The Escondido Creek Conservancy (Conservancy) is helping put people back to work through jobs in conservation. As a result of winning numerous highly competitive grants, over the next few months, the Conservancy will be hiring various contractors—from restoration specialists to computer animation designers—to help with conservation projects throughout the Escondido Creek watershed in Northern San Diego County.
“Conservation jobs can help heal the environment and also help the struggling economy, “Richard Murphy, president of the Conservancy, told The Times-Advocate. “We are pleased to help people get back to work.”
A 501(c)3 nonprofit, the Conservancy has been successful in competing for grant funds set aside for state and federal conservation projects. When shut-downs from the pandemic were first announced, the Conservancy had just been awarded a $552,097 grant from the California Department of Fish and Wildlife that promised more conservation jobs for Escondido. The grant-funded work will help reduce the risk of fire by transforming non-native, flammable landscapes into native habitat.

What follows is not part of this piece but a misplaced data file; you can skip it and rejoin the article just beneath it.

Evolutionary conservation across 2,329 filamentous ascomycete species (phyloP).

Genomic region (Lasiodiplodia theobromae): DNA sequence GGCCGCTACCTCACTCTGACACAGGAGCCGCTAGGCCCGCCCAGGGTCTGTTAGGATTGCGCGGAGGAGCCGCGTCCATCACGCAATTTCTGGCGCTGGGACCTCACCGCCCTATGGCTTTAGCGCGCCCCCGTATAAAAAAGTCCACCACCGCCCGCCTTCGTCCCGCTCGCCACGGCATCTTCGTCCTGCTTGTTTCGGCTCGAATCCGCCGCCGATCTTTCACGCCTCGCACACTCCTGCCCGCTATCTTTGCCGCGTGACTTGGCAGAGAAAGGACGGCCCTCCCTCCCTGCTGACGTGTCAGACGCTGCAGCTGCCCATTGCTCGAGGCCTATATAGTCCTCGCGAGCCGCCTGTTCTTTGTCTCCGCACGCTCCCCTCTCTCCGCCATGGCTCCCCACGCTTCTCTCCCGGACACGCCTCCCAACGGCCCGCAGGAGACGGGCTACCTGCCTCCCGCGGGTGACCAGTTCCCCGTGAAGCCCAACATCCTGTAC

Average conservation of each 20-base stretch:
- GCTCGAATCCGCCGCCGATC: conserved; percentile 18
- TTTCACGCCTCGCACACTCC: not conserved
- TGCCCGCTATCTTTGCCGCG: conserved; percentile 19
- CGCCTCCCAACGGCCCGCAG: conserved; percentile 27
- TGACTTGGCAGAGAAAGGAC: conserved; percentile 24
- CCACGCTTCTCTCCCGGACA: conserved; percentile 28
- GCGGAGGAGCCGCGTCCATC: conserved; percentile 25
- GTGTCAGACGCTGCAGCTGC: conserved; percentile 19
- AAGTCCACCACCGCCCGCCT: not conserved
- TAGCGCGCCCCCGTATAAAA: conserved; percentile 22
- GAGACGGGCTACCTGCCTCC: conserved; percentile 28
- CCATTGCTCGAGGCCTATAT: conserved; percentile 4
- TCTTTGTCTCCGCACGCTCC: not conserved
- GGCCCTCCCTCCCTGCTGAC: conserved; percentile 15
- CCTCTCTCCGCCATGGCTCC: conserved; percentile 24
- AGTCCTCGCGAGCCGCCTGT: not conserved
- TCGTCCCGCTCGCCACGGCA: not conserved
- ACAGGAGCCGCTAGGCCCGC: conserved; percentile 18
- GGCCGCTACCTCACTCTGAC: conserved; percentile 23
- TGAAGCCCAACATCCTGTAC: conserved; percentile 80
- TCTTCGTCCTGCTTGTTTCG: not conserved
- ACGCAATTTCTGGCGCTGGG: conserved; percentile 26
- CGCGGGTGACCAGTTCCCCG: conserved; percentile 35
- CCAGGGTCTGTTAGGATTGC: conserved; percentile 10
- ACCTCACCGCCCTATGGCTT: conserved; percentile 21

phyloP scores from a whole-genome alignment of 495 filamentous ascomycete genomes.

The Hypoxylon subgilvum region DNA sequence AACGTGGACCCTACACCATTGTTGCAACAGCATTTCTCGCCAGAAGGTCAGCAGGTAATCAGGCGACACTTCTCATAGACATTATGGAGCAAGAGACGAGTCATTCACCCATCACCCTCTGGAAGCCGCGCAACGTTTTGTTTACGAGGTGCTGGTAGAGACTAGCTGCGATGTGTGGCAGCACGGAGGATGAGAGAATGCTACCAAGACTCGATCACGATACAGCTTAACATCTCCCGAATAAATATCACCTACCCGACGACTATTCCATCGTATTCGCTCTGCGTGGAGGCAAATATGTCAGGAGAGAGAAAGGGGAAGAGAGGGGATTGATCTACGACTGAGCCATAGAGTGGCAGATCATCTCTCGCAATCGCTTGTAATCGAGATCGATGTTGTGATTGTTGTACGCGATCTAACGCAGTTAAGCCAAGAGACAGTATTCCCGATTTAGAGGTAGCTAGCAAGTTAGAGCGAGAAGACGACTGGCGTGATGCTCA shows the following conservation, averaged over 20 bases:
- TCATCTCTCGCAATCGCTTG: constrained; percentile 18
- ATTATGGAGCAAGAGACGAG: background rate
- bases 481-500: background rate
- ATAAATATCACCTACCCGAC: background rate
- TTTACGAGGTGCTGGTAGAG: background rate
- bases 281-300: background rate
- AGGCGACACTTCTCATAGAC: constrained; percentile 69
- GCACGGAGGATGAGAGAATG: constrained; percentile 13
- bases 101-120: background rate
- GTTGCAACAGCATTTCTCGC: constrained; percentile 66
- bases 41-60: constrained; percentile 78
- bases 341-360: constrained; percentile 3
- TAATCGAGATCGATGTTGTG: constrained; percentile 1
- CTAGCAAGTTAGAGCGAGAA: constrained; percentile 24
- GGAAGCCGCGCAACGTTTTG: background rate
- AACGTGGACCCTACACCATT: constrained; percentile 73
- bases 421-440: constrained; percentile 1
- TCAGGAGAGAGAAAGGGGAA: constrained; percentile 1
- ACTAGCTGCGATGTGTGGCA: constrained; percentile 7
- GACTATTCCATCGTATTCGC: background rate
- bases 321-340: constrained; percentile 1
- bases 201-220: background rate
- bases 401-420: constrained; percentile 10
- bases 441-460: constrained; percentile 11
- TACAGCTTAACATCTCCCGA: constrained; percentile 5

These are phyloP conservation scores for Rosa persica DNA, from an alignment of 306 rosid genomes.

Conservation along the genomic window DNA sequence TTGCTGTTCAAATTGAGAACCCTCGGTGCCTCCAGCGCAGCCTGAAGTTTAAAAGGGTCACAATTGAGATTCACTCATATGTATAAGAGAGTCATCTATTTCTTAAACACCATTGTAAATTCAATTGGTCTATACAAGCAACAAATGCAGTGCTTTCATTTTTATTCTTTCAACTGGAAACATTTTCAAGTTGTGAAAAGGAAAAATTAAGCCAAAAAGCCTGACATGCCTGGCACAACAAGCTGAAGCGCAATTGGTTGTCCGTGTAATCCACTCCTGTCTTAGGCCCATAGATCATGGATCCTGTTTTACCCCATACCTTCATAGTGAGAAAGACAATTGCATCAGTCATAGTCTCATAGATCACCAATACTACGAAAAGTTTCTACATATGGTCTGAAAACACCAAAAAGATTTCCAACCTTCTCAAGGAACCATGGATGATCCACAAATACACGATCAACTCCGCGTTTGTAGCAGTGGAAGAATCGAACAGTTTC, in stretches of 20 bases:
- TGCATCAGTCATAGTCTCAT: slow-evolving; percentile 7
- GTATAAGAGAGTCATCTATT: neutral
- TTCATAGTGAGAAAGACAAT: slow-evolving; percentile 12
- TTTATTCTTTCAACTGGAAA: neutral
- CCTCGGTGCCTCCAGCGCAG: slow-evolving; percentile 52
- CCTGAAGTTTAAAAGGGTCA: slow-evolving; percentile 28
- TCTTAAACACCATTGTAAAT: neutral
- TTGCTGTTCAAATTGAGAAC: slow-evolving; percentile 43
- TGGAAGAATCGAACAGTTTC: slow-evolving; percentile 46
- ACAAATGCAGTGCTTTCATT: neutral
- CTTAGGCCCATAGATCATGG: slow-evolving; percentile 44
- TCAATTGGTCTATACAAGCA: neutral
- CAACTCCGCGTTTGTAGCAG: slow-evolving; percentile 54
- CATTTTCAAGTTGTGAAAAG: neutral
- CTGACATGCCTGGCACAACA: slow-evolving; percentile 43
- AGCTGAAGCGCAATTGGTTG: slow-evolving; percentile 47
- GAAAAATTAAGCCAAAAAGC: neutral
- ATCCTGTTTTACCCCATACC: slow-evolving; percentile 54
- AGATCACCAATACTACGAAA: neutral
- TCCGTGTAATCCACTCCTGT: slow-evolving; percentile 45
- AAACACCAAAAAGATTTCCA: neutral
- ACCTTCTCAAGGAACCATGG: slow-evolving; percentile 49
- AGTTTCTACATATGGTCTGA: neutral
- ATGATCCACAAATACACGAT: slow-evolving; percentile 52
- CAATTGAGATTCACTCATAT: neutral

“Since there’s enough room to maintain social distancing while performing restoration work, we haven’t had to slow down progress, in fact, we are ramping up efforts this year,” said Juan Troncoso, Conservation Associate for the Conservancy.
In 2019, the Conservancy provided $327,000 to support crews from the San Diego Urban Corps, Habitat West, California Tree Services, and the California Conservation Corps, which performed non-native invasive species removal on Conservancy preserves and nearby private properties. Part of that money came from a $380,873 grant from the California Department of Fish & Wildlife that will support the restoration of Reidy Creek through 2021. The Conservancy also hired independent contractors to conduct biological surveys, cultural surveys, and baseline monitoring on Conservancy projects. In 2020, the Conservancy will begin work on a restoration buffer at the Mountain Meadow Preserve, continue restoration work at Reidy Creek, and begin invasive species removal in the Harmony Grove and Elfin Forest areas, all with the support of private companies employing local workers. Additionally, the Conservancy is hiring a computer animation team to help conceptualize an ambitious project to create a “park within a park” in Grape Day Park along Escondido Creek, funded by a grant the Conservancy won from the California Department of Water Resources.
The Conservancy has been able to win competitive grants and turn those wins into real jobs that, in turn, help support other jobs within the local economy. By doing so, the Conservancy has stayed strong in its mission of creating natural, viable ecosystems that support vibrant urban communities.